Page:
I find it sort of entertaining. When I was first elected to Congress, I had the same thing. There was all of this publicity — I think I was the first openly gay man to be elected to Congress. Although other people had come out, there was a big wave of attention just like there is now. But obviously, that's not on the mind of Colorado voters. When I travel our state, they're interested in what are our plans to improve our roads and how are we going to get to 100 percent renewable energy, how we can improve our schools.
It says two things nationally. It shows how far we've come, but also how far we still have to go. How far we've come in the sense that this is great, and if it inspires LBGTQ individuals and supporters in areas of the country that aren't as progressive and could use a morale boost when they're under fire, that's wonderful. But it also shows how far we've got to go that this is even news. Hopefully we'll reach a point in time where who you love doesn't even make the front pages nationally, because it's just another dimension of our human diversity.
On the subject of how far we've come as a state, 2017 marked 25 years since the passage of Amendment 2, which resulted in Colorado being branded as "the hate state." In that sense, do you see your election as a marker of sorts?
I think for a lot of people that have been involved with the equality movement for a long time or people who felt discriminated against in that fight, my election can be a form of closure for a state that's come full circle in terms of embracing all aspects of diversity. I think it's also very good for the Colorado brand — to show that we're an inclusive state, to show that we want the best and hardest-working people from across the country and across the world to be able to contribute to our great state regardless of their race or country of origin or who they are or who they love.
You tweeted about being mentioned on Saturday Night Live, where Colin Jost had fun with the term "openly gay." Does that phrase stick out in a strange way for you, too? Does it seem antiquated, in your view?
I don't have any deep thoughts on it. But I do think that, to a certain extent, it is. I think people who served in public office in the nineteenth and early twentieth century, if they were gay, they were not open about it; they were closeted. So I think it's an acknowledgment that while we may be breaking ground, we don't want to diminish that there could very well have been people who were gay or lesbian and served in the past but weren't at a point in time where they could be open about it. I think that's what they're getting at.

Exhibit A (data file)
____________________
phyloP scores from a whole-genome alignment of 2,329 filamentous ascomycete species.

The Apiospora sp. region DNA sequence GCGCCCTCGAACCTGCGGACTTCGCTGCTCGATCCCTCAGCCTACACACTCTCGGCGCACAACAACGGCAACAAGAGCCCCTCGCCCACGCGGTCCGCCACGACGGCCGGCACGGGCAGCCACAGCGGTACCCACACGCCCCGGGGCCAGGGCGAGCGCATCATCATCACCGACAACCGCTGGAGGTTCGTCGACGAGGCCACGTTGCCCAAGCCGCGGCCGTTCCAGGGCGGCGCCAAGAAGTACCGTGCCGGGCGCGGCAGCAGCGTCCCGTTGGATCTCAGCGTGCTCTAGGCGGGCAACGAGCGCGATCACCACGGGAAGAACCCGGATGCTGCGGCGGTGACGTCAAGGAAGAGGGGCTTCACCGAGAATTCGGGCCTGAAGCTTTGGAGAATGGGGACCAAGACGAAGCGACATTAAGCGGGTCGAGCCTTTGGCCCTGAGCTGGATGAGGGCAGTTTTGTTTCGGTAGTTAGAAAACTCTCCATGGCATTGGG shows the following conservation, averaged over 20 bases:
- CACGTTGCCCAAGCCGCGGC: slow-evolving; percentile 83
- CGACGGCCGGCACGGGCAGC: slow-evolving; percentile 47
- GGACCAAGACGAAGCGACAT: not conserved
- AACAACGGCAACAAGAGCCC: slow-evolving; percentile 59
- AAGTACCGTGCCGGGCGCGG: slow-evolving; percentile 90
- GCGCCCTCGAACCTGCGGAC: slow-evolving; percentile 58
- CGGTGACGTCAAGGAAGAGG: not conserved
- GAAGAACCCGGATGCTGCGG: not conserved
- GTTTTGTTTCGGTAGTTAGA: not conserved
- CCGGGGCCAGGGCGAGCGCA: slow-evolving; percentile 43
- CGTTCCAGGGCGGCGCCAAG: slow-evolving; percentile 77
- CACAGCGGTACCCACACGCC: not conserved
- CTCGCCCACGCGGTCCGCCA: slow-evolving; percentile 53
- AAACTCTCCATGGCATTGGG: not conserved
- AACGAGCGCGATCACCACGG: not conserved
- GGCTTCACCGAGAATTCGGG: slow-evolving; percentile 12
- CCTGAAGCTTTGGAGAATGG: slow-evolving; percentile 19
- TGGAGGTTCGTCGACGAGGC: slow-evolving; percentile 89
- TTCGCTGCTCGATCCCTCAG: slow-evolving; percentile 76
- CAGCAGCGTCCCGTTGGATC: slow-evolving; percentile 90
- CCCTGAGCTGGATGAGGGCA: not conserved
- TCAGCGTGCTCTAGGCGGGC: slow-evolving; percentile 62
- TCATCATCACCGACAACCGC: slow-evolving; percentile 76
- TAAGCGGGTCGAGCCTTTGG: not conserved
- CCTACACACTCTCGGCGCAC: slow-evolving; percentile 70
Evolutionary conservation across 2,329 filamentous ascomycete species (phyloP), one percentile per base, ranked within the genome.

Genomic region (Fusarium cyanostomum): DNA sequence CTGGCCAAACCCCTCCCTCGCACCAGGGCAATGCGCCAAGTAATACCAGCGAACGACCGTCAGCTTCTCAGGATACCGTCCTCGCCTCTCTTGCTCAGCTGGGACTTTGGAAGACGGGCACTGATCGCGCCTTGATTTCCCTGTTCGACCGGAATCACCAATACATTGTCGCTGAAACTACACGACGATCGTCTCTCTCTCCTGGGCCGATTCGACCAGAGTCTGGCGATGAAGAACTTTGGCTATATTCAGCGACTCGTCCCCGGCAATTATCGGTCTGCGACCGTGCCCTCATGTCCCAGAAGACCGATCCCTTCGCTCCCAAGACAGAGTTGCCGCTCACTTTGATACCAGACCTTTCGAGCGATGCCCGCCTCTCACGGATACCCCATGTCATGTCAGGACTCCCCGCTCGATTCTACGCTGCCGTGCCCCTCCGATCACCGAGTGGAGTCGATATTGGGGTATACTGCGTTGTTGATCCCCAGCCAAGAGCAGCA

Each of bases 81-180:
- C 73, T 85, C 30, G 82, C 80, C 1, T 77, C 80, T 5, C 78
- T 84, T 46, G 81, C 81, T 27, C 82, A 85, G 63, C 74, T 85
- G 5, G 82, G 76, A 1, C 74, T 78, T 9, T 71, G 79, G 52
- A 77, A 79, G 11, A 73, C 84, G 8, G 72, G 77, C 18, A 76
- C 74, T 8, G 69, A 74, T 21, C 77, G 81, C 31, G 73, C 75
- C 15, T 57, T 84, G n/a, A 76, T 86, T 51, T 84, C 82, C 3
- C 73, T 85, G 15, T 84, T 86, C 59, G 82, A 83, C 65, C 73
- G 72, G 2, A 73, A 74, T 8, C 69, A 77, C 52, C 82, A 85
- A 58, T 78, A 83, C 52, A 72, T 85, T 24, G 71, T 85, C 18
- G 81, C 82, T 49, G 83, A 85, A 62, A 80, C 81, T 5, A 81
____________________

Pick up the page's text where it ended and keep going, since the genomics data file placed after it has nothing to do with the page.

It is a little bit of a relic, so I don't expect it will be used too far into the future other than in a historic context, acknowledging that there may have been gay people who served, but just not openly.
Among measures on the ballot this time around, voters rejected Proposition 112, concerning setbacks for oil-and-gas projects. What might you encourage the legislature to do on this subject, since you've been outspoken about fracking in the past?
We're going to work with legislators, the oil and gas industry, environmental groups and local governments to try to formalize the parameters of local control and make sure we put health and safety first.
What was your position on Proposition 112?
I was against it.
What were your reasons for being against it? Was it too large a step, from your perspective?
I seek a more nuanced solution. We want to make sure we can empower local communities to address surface conflicts. But we also want to continue to work with any industry to create good jobs in our state and grow our economy.
You're known as a businessman. In terms of moving forward, it is important to you that Colorado has a reputation for being business-friendly, which some people felt that the passage of Proposition 112 would have contradicted?
Part of being attractive to businesses is reducing health-care costs. That's usually the first or second thing I hear from small-business owners. Certainly in some cases, they think of individual health care as a big burden for businesses, since they pay for a big part of it. But we also want to protect our environment and put health and safety first and work with any industry to create jobs.
The voters also rejected Amendment 73, which would have generated more money for education. Do you feel the legislature may be able to find a way to earmark more money for education? Or do you feel frustrated with TABOR [The Taxpayer's Bill of Rights, authored by Douglas Bruce] like some legislators, who feel that the law ties their hands?
The big fiscal decisions in our state are reserved for the voters. If there's a significant new investment for roads or for schools, that will have to flow through the voters. But I'm cautiously optimistic about our ability to deliver on full-day kindergarten for kids in Colorado.
The election put Democrats in control of all the major state offices, as well as both houses of the legislature. Does that put pressure on you as governor to make sure things get done? And what will be your approach to make sure progress is made?
We have an opportunity to show we can deliver real results for middle-class families and all Coloradans — actually save them money on health care, move from half-day to full-day kindergarten, and show that we can move toward renewable energy and create good green jobs.
Our challenge is implementing the mandate that I ran on, which overlapped with the mandate that many members of our state legislature ran on, as well as setting up a state government that focuses on operations and delivering services to Coloradans as efficiently as possible.